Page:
That introduces another, especially interesting angle on what makes the film so much fun. This story is not the first to suggest that being an outlaw, at least in a qualified way, can prove a blessing. Many of the medieval outlaw tales, including some of the earlier Robin Hood legends, have a similar lighthearted, rambling style, reveling in their escapades with zest and, sometimes, without much clear purpose.

This might be called purposeful fun, or perhaps, strange as it might sound, a “philosophy of fun.” There need not be anything explicitly philosophical about the stories themselves. Simply by being what they are, they indicate that an excursion out of the normal rules and systems can provide a refreshing, renewing experience. It can offer people a chance to experience some good they would not have otherwise, and may leave them inspired to correct aspects of ordinary life that have become faulty.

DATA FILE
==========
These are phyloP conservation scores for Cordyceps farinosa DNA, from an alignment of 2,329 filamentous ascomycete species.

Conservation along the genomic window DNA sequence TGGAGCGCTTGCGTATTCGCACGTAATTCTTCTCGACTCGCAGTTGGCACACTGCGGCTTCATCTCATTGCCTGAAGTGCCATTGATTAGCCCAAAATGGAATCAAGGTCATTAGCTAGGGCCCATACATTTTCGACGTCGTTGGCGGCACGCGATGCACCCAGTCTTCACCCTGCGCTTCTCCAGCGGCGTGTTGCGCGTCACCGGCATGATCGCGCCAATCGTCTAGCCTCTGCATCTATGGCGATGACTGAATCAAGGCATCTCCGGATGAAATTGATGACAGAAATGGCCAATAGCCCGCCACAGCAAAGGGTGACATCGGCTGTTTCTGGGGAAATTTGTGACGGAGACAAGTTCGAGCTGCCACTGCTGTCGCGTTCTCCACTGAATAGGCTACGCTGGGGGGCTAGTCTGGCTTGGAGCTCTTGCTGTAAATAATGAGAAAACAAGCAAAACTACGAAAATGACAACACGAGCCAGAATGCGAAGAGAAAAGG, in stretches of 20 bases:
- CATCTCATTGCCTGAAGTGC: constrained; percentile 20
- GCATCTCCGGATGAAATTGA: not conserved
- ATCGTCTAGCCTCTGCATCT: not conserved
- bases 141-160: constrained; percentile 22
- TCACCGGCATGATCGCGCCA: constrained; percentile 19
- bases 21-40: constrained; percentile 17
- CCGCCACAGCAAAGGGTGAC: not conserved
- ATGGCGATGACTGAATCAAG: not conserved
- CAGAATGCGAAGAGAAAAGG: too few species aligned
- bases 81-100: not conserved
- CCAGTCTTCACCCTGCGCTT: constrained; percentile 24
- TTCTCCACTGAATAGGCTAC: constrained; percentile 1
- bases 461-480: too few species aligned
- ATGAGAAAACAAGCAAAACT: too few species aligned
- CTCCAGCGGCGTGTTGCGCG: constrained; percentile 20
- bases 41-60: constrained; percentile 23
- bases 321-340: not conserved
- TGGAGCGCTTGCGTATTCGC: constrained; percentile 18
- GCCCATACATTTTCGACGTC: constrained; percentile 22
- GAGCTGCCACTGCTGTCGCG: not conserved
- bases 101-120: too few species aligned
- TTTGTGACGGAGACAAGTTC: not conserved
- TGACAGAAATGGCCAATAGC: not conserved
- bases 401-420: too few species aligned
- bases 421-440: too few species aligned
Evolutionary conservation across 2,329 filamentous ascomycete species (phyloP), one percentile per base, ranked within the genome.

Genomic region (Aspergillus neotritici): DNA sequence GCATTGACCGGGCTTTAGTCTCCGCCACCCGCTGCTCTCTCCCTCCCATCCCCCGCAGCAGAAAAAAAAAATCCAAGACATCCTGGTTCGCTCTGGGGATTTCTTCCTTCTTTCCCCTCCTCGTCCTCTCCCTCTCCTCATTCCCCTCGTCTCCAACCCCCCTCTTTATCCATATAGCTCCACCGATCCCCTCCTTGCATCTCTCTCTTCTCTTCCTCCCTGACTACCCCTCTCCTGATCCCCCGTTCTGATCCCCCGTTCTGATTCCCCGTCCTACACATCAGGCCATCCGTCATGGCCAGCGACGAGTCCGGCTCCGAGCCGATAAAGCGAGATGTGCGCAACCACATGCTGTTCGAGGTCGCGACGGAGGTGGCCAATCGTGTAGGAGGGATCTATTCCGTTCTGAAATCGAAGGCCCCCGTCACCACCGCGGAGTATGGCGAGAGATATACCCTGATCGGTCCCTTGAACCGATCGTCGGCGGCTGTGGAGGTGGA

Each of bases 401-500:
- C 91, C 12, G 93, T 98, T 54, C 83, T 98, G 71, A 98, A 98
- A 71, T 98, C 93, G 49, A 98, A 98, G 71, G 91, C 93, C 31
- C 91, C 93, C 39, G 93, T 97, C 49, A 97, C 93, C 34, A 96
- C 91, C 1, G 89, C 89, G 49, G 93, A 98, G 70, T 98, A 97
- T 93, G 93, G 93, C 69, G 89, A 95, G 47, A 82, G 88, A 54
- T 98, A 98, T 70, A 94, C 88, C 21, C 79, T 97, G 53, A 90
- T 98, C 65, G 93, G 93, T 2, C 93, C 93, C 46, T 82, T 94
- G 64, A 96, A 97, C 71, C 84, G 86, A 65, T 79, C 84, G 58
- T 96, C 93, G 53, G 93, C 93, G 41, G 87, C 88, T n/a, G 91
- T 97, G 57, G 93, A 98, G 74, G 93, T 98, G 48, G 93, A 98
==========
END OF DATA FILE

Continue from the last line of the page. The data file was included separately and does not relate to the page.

Perhaps this concept of liberating humor made more sense in the context of the Middle Ages, since it appeared not only in literature and art but in social life. One scholar, Mikhail Bakhtin, goes on at some length about the importance of the carnival to medieval life, explaining that it was much more than a time for fun. It was “the people’s second life, organized on the basis of laughter” and an expression of “universal renewal.” For the special time of merrymaking, many usual customs were suspended, allowing people to taste new experiences and perhaps consider whether the usual ones should be altered (e.g. the temporary removal of social divisions might make long-term relationships between classes kinder and more human).